“But they soon forgot what he had done
and did not wait for his plan to unfold.” – Psalm 106:13
In the gospel of Luke, we read a slow and ponderous account about the first Advent. Luke’s book doesn’t start with Jesus’ birth; nor does it start with his mother Mary. Luke doesn’t even begin with the prophet who prepared people for Jesus. Rather, the story opens with a close-up on Zechariah and Elizabeth, the elderly parents of John the Baptist.
Imagine Luke the author taking a rough draft of his manuscript to writing class. What kind of comments might his professor give? As someone who taught many writing students, I imagine something along these lines:
Luke, you give a lot of backstory at the beginning. But after a few chapters, all of the attention is on Jesus. Is it really necessary to start with Zechariah and Elizabeth? Maybe you should begin in the middle of the action, or at least with the relationship between John and Jesus. Too many character can distract from the main plot and confuse your readers.
The problem with this scenario, as I am sure you’ve already noticed, is that Luke’s book isn’t just any book. His gospel is a canonical biblical text, a portion of God’s infallible and inspired word. It is Scripture, “God-breathed” (II Timothy 3:16). Clearly, any “problems” with the opening chapters of Luke are not with the writing. Instead, we need to reconsider our reading.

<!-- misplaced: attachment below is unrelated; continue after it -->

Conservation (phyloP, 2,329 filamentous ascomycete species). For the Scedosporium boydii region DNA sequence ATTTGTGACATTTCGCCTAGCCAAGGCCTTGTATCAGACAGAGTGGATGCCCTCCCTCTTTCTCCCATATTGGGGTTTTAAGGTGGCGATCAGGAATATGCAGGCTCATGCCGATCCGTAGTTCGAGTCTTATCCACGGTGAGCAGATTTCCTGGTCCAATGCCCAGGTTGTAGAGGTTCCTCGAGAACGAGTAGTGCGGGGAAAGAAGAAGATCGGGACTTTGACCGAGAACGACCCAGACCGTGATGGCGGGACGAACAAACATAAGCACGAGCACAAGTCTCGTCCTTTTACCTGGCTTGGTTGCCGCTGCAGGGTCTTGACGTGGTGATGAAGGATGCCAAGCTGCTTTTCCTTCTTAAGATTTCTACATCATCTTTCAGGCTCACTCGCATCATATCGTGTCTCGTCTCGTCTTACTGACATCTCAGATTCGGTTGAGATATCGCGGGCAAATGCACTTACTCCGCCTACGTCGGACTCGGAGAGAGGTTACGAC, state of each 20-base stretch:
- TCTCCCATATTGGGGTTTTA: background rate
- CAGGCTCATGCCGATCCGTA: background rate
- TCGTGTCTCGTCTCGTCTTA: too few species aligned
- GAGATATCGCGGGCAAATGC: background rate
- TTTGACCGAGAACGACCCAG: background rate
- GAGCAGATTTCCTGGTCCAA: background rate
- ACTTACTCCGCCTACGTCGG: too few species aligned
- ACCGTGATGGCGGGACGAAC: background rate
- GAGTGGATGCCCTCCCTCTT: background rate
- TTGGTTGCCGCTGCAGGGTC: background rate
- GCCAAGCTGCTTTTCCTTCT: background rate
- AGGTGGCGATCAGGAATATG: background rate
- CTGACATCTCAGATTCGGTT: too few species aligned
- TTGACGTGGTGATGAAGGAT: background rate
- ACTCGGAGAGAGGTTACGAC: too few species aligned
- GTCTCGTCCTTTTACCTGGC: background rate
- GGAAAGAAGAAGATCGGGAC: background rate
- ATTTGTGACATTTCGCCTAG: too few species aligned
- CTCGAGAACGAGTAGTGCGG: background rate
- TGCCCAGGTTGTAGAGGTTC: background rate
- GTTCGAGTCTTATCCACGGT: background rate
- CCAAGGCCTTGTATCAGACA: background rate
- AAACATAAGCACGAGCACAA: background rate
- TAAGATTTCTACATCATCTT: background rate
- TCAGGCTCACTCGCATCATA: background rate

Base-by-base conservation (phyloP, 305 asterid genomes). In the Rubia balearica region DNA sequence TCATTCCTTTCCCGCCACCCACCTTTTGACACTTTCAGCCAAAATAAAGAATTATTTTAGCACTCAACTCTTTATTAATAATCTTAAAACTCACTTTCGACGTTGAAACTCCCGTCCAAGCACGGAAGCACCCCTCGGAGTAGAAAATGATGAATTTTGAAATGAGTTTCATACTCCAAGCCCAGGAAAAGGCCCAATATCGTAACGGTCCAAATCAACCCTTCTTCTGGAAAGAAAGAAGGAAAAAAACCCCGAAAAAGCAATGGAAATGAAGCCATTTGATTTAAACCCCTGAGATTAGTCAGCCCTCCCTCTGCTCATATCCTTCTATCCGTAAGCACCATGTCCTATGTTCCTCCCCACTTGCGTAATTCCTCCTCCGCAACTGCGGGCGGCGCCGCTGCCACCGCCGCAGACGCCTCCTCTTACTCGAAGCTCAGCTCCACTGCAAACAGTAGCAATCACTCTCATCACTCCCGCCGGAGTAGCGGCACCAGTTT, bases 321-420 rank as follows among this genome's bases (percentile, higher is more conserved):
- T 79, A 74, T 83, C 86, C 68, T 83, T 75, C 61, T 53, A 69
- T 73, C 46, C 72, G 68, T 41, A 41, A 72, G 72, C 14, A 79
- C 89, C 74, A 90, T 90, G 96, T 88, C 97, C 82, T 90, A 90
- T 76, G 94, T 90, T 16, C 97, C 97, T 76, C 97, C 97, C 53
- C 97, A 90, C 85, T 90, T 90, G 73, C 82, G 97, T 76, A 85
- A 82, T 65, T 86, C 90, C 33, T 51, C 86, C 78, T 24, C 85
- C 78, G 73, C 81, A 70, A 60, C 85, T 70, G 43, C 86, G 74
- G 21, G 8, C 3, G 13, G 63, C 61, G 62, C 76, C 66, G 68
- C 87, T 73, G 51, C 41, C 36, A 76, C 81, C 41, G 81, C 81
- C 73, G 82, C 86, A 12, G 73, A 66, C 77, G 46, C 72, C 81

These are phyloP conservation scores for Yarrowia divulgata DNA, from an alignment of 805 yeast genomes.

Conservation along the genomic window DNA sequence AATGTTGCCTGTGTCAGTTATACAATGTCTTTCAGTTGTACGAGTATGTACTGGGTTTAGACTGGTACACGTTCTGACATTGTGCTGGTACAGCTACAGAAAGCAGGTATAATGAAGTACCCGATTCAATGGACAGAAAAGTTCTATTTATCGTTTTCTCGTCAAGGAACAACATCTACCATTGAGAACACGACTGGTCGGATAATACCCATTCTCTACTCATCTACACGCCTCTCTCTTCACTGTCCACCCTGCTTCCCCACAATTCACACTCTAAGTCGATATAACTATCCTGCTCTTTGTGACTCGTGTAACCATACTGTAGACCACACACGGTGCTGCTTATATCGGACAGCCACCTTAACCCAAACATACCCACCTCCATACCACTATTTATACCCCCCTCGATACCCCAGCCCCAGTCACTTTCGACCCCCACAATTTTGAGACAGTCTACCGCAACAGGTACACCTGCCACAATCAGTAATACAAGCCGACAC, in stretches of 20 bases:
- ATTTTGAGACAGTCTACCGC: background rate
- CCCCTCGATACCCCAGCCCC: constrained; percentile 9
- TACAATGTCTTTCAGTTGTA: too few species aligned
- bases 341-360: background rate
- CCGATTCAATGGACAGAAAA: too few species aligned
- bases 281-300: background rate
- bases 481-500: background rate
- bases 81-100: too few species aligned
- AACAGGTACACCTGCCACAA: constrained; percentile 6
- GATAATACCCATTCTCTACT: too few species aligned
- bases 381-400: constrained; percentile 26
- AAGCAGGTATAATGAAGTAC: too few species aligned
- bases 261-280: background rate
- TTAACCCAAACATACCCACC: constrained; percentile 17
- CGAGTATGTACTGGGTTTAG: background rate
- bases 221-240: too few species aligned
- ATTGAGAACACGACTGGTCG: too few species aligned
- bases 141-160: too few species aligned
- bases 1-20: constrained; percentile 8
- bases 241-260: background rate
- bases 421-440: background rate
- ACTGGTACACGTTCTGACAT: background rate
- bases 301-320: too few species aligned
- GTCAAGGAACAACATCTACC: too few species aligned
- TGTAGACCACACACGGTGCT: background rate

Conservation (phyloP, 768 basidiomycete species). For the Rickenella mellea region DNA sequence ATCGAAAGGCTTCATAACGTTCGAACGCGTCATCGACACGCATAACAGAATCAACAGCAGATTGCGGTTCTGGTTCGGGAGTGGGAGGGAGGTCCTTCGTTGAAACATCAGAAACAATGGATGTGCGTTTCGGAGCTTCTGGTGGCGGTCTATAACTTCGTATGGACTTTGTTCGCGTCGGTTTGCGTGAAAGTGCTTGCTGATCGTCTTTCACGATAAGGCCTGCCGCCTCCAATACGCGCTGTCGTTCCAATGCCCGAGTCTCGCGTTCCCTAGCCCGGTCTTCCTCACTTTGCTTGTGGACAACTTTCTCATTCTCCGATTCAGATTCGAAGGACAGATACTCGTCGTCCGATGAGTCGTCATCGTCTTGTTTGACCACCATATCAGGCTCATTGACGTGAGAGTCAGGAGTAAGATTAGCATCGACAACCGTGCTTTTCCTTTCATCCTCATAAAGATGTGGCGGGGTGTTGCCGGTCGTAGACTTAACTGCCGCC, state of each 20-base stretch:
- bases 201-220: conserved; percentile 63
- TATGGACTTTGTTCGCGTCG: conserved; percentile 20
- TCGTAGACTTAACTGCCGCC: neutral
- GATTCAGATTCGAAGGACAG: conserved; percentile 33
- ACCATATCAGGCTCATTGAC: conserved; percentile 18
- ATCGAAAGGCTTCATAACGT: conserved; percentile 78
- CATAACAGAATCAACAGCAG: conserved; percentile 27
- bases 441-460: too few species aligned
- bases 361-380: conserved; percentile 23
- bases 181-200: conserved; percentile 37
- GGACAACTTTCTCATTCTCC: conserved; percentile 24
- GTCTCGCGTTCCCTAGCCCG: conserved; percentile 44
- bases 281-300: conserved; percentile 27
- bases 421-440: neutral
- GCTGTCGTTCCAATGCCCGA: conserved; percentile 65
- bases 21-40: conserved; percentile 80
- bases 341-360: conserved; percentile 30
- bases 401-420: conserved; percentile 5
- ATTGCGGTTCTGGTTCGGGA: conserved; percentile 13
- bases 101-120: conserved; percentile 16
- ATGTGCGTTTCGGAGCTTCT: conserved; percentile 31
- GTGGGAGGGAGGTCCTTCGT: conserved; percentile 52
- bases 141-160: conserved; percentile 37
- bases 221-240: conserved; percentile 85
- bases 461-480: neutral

Let’s look more carefully at the opening scene. Is the focus really on Zechariah and Elizabeth? These two certainly catch our attention, especially as we learn that their son will “be filled with the Holy Spirit even before he is born” (1:15) and will “make ready a people prepared for the Lord” (1:17).
But notice Elizabeth’s words at the end of the passage. Her exclamations are not about the angel, her husband, her pregnancy in old age, or even her son. In Luke 1:24-25, we read:
After this his wife Elizabeth became pregnant and for five months remained in seclusion. “The Lord has done this for me,” she said. “In these days he has shown his favor and taken away my disgrace among the people.”
By recording Elizabeth’s outburst of praise and placing it prominently at the end of this scene, the author Luke shines a spotlight. He directs where our focus should be as we read this gospel: on what the Lord has done.
During Advent, our focus is supposed to be on waiting for the Lord and what he will do. This season of the church year is a time to “wait for God’s plan to unfold,” to borrow words from Psalm 106:13.
Our tendency is to rush ahead from Advent to Christmas, just as we want to speed past “the backstory” of Luke 1 and into Luke 2, the story of Jesus’ birth. Sometimes we act as though life would be better if we had a fast-forward button to get us to the most exciting highlights. But when we rush ahead, we miss the chance to notice the main event: God, at work!
The Lord is surely at work today. How are you waiting for his plan to unfold?
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